StubHub filed what may be a precedent setting "ticket scalping" lawsuit against Ticketmaster Entertainment Inc. and the Golden State Warriors. The complaint, filed yesterday in federal court (StubHub v. Ticketmaster, U.S. District Court for the Northern District of California, Case No. 3:15-cv-01436), alleged that the team threatened fans with the revocation of ticket privileges as a result of transactions made through secondary outlets other than Ticketmaster. As a result, ticket resales outlets such as StubHub are being frozen out of the marketplace, leaving NBA fans with only one place to buy tickets for resale.
Battle of the Online Ticket Scalpers
StubHub, founded in 2000, was an early entry into the online secondary ticket exchange market, commonly referred to as "ticket resale" or "ticket scalping" locally and "ticket touting" internationally. Prior to merging with Ticketmaster, Live Nation was the largest concert promotion company in the U.S. and second largest primary ticket outlet (tickets which are sold for the first time.) In its complaint, StubHub stated that, in 2010, "the U.S., California and sixteen other states sued to block the merger between Ticketmaster and Live Nation" because of "Ticketmaster's dominance in providing these services." Later that year, the Federal Trade Commission sued Ticketmaster for "unfairly and deceptively steer[ing] consumers to use Ticketmaster for overpriced secondary ticket exchange services." And after signing an exclusive agreement with the NBA, NFL and NHL to become the sports leagues' primary ticket outlet, Ticketmaster sought to "get two bites at collecting services fees" by exercising almost exclusive control in these industries as the only "authorized" source for ticket resales in the secondary market.
In addition to being the largest primary ticket outlet, Ticketmaster operates well known secondary ticket exchanges such as the company branded Ticket Exchange, Tickets Now and NBATickets.com. As a result of the Golden State Warriors recent success on the basketball court, ticket resale pricles for games at the Oracle Arena have soared. The Warriors have sold out all 14,500 season ticket packages that were made available. The current sellout streak has reached 118 straight home games. The waiting list for season tickets is in excess of 10,000 people, who reportedly paid a $100 nonrefundable deposit for the privilege.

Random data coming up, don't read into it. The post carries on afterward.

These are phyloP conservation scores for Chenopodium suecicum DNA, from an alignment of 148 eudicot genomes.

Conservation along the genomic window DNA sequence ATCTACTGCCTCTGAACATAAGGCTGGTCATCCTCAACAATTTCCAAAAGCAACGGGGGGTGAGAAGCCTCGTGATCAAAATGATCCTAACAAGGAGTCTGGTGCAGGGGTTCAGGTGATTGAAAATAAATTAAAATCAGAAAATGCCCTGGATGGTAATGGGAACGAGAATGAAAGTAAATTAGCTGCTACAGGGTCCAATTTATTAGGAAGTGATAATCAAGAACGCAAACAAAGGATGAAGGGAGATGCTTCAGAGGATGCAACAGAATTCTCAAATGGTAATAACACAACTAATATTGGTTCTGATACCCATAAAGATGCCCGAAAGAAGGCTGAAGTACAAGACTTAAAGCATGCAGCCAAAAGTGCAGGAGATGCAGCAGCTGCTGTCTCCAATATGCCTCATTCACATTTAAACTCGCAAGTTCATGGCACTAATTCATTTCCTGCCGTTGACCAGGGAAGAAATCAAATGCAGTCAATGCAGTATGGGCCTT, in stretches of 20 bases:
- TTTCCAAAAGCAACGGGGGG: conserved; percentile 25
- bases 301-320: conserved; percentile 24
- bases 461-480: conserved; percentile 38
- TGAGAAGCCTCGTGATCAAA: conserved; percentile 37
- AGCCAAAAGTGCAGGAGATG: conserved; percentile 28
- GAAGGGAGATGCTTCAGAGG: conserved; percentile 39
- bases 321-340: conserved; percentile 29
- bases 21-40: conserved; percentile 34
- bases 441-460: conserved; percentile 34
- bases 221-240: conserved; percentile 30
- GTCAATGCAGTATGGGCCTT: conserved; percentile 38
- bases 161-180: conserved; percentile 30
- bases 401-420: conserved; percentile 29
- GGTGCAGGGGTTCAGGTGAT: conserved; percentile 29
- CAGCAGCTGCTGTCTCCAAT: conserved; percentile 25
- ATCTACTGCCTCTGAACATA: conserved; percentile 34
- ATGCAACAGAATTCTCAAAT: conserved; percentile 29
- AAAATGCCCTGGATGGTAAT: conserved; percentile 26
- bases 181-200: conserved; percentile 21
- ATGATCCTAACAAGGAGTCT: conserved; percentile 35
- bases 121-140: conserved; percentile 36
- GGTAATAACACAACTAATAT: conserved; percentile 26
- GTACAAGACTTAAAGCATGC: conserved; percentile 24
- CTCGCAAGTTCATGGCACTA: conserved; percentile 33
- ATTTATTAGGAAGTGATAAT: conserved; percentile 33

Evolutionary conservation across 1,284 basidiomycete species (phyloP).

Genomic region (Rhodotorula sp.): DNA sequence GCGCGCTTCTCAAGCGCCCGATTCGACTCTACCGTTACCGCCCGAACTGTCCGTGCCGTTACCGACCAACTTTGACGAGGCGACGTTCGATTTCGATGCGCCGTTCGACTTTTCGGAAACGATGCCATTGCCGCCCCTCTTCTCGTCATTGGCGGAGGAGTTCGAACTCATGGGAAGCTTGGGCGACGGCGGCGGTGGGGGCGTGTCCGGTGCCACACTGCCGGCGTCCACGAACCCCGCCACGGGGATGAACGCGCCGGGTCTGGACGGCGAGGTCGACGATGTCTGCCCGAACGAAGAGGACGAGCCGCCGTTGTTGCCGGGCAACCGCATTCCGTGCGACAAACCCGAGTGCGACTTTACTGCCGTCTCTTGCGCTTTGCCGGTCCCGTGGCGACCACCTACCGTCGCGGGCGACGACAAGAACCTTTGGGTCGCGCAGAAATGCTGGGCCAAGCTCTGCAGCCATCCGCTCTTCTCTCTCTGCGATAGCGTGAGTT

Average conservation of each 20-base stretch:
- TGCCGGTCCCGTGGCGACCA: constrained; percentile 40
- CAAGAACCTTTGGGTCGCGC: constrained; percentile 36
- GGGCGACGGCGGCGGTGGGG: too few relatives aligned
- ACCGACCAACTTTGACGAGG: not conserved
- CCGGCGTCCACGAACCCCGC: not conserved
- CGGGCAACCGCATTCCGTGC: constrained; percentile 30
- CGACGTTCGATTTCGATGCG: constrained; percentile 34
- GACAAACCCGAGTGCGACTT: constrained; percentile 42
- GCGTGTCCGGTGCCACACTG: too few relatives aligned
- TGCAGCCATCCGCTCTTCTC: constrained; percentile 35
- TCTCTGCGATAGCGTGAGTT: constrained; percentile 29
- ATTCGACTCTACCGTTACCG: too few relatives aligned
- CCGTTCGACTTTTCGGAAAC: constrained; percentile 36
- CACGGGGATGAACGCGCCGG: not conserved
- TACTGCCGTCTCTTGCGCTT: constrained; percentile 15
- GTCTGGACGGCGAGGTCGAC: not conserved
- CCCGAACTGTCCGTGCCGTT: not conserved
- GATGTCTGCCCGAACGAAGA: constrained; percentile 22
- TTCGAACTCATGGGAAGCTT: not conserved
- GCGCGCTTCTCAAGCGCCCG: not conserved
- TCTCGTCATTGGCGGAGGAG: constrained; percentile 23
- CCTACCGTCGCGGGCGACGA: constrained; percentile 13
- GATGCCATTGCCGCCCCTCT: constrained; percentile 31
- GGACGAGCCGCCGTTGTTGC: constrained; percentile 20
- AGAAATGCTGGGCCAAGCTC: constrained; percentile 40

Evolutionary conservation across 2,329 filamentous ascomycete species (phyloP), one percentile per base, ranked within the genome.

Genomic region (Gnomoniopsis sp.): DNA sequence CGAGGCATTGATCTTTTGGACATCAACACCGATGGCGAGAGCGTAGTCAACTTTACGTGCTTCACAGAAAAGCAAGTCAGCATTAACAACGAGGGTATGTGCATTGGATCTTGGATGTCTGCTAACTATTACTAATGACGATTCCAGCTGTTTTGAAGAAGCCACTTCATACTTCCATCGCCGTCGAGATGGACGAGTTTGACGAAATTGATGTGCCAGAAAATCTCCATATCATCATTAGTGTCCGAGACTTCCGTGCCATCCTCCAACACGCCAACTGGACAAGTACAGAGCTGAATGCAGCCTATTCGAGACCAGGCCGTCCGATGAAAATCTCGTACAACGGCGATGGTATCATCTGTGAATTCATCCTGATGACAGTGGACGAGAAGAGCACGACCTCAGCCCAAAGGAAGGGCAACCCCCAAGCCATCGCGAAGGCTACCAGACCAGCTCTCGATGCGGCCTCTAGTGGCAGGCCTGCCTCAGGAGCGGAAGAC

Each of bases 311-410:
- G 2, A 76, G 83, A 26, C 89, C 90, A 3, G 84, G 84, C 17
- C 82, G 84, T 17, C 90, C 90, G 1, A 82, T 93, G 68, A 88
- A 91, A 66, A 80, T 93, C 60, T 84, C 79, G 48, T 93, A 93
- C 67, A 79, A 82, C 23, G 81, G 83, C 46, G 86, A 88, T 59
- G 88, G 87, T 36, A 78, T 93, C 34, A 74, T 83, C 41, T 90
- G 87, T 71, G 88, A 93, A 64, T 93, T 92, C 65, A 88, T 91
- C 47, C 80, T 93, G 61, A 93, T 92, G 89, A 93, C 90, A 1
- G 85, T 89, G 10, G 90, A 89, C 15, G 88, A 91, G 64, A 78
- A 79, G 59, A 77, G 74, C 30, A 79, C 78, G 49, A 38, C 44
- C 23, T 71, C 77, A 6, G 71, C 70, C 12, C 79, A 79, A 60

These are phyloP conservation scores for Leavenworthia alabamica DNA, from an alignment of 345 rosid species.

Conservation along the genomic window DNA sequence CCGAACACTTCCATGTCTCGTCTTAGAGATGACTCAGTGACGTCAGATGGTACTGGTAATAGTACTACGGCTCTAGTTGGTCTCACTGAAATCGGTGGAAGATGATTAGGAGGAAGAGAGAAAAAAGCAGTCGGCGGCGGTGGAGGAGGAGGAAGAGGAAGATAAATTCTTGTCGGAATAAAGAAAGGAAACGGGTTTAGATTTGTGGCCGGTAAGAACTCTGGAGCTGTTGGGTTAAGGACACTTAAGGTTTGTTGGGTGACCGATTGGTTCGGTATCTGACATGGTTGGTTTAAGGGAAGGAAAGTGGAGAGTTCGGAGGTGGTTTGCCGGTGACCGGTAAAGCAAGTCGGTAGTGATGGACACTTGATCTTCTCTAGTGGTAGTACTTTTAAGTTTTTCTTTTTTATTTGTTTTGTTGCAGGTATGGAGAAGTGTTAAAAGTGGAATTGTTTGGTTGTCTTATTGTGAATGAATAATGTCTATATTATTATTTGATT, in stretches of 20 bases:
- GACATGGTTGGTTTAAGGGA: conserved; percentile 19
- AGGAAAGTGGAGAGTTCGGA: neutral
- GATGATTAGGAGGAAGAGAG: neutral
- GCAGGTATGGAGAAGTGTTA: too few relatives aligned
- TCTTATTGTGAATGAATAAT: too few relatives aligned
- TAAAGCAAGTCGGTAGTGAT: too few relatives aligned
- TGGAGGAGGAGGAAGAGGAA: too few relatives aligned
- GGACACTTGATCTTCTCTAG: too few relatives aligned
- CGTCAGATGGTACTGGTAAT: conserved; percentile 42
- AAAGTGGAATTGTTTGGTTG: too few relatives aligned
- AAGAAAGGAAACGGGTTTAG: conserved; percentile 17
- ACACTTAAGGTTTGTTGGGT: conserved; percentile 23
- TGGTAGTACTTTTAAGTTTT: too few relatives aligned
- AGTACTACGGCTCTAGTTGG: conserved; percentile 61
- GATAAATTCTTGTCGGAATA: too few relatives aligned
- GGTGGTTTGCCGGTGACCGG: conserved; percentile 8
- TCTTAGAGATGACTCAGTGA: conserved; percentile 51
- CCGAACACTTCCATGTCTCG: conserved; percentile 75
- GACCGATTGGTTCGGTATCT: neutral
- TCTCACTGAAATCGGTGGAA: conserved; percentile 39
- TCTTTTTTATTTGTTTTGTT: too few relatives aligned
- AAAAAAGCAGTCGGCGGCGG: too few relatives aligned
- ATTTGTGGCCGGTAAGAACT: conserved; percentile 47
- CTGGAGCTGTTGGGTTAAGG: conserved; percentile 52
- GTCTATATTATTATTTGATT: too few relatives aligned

The Warriors had a fee sharing arrangement in place with Ticketmaster for revenues generated from secondary ticket exchanges as early as 2012. The team became more restrictive regarding resale policies in an attempt to capture more revenue associated with the lucrative resale market. As a result, StubHub claims that ticket listings on its own site fell nearly 80% due to unfair and anti-competitive business practices in violation of the Sherman Antitrust Act, the Cartwright Act and California law.
Fans are Victims of a Ticket Scalping Monopoly
StubHub lamented in its complaint that Golden State Warriors and NBA fans will have "effectively no choice at all" when it comes to the sale and purchase of NBA tickets. The “Non-Transferability” rule in the Golden State Warriors season ticket purchase agreement was quoted as including the following clause:
“Sale or resale of any [Warriors] tickets by unauthorized means is prohibited . . . . Authorized resale of your tickets via online means is limited to [Ticketmaster’s] NBAtickets.com.”
StubHub also alleged that the Warriors and Ticketmaster closely monitor ticket holders with "Big Brother" tactics so as to be fully aware of when tickets are sold using StubHub or any other major secondary ticket outlet. Fans who sold tickets through "unauthorized" outlets were threatened that the team "reserve[d] the right" not to offer playoff tickets and renewal of season ticket packages. An open question left was whether this policy will eventually spread to remaining NBA teams, including the NFL and NHL. StubHub predicted that as a result of a monpoly in both markets, consumers should expect hefty price increases to continue through the use of "service, " "convenience," "processing," and/or "delivery" fees - which are already tacked onto ticket purchases by Ticketmaster.
- Legal Practice:
- Business - Antitrust & Trade Law
- US Federal